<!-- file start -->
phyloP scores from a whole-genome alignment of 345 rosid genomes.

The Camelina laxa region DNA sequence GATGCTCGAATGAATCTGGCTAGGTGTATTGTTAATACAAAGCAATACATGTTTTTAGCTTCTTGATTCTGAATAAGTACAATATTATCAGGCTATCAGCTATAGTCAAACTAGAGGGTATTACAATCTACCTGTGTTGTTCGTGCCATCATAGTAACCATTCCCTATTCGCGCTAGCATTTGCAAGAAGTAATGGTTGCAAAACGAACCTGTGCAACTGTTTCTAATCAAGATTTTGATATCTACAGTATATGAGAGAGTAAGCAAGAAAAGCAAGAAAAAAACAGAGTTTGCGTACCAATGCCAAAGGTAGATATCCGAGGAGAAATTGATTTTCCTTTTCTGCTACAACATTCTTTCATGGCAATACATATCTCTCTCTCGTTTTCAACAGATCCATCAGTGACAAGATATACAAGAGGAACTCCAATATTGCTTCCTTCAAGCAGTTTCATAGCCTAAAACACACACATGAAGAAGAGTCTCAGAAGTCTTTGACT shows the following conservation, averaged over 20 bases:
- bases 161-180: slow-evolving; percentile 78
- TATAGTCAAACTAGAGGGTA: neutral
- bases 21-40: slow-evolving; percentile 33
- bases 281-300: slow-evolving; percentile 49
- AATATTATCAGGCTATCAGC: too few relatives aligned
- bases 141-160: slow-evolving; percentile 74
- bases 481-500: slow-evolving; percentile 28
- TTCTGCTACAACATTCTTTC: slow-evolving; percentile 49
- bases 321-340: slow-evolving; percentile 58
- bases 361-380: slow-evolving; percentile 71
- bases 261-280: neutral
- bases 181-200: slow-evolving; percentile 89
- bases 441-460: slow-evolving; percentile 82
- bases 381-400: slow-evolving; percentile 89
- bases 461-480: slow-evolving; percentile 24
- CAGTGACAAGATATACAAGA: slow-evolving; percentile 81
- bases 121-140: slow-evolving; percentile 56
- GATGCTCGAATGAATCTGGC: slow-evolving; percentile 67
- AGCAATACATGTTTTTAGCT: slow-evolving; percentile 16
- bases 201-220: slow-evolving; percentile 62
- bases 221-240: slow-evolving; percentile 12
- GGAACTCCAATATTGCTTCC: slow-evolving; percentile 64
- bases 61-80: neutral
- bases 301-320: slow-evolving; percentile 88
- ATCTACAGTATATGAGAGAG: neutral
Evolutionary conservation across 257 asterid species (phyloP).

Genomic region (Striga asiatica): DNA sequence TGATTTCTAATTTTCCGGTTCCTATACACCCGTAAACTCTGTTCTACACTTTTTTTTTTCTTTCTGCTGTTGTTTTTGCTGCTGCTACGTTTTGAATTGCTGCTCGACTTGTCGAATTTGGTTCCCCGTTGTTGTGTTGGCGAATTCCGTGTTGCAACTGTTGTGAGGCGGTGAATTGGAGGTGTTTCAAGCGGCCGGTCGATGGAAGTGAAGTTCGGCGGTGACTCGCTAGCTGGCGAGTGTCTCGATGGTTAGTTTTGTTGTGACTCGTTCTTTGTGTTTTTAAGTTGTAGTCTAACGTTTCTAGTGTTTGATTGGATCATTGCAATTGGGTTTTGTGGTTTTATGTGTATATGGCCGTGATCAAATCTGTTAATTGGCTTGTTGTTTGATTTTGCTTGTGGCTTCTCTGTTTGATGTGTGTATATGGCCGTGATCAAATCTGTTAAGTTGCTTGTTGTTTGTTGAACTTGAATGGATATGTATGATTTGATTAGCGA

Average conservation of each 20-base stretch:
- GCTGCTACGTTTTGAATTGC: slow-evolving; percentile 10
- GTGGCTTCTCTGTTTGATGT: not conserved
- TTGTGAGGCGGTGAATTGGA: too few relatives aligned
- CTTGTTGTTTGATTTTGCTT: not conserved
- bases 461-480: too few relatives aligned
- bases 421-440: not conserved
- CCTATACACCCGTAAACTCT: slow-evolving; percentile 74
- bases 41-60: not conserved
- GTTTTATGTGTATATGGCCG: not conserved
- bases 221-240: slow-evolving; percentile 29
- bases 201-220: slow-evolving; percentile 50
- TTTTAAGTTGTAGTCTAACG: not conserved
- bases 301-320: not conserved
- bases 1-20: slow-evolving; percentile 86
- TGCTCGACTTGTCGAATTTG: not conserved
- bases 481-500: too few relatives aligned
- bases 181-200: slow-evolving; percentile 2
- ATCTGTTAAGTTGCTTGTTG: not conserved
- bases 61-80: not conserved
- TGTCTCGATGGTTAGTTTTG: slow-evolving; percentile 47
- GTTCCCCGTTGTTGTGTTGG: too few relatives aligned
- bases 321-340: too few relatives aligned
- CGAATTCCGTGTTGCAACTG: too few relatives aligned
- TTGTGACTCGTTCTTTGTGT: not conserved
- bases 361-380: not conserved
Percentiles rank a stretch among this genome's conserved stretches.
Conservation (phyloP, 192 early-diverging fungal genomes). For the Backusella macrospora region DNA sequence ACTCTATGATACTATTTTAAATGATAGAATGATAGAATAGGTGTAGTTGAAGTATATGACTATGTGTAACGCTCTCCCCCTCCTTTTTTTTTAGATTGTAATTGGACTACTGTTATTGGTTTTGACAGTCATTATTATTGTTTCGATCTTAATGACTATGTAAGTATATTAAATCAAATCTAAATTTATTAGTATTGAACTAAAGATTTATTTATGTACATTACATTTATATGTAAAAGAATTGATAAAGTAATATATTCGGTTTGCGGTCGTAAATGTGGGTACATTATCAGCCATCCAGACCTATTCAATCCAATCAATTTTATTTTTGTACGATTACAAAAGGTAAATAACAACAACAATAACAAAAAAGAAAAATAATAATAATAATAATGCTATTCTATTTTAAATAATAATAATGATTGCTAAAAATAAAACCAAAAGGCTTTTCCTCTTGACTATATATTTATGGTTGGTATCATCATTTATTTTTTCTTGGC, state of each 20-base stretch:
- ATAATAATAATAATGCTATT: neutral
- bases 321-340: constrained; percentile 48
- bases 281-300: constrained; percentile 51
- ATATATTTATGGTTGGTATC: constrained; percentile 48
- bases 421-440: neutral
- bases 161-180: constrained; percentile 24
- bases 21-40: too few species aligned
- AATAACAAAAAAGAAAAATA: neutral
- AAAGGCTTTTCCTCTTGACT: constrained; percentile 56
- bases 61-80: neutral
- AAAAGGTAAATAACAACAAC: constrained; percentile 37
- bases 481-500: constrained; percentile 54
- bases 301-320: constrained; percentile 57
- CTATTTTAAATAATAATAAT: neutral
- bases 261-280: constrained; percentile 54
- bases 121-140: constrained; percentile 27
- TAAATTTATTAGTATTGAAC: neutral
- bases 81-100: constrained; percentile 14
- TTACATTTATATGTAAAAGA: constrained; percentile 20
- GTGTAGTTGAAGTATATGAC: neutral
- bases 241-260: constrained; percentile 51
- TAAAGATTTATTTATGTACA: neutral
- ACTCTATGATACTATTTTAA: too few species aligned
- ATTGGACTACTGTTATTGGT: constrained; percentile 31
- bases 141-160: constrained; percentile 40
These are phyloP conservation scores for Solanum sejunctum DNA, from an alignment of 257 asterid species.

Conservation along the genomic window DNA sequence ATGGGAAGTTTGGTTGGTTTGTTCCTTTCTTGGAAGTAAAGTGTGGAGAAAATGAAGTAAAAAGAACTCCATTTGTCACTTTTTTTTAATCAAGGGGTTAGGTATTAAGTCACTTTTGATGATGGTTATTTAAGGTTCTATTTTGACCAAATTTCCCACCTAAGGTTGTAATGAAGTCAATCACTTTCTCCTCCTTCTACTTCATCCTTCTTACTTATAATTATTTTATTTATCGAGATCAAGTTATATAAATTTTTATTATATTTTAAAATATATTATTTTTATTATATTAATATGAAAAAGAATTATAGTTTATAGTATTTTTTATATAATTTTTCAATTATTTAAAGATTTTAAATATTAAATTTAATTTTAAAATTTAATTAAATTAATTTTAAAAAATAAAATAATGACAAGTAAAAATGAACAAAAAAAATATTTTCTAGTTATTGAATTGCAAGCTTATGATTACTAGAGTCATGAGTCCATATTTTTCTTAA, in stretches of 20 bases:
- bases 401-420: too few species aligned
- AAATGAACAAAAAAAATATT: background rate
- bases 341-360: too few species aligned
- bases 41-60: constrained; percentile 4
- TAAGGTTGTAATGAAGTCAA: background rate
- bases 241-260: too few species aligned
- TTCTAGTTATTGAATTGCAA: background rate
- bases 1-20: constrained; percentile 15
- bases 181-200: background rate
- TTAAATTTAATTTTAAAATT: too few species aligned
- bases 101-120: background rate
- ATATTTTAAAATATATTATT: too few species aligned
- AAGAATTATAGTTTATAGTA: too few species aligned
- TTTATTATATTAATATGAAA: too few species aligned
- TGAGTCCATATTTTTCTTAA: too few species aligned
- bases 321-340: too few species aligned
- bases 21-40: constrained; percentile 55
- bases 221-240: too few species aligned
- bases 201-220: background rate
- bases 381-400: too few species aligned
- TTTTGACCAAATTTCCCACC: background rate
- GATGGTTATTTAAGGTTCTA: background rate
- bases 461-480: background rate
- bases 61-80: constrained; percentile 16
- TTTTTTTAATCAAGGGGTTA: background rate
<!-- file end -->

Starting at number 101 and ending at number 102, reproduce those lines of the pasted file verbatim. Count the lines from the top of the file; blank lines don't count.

- bases 21-40: constrained; percentile 55
- bases 221-240: too few species aligned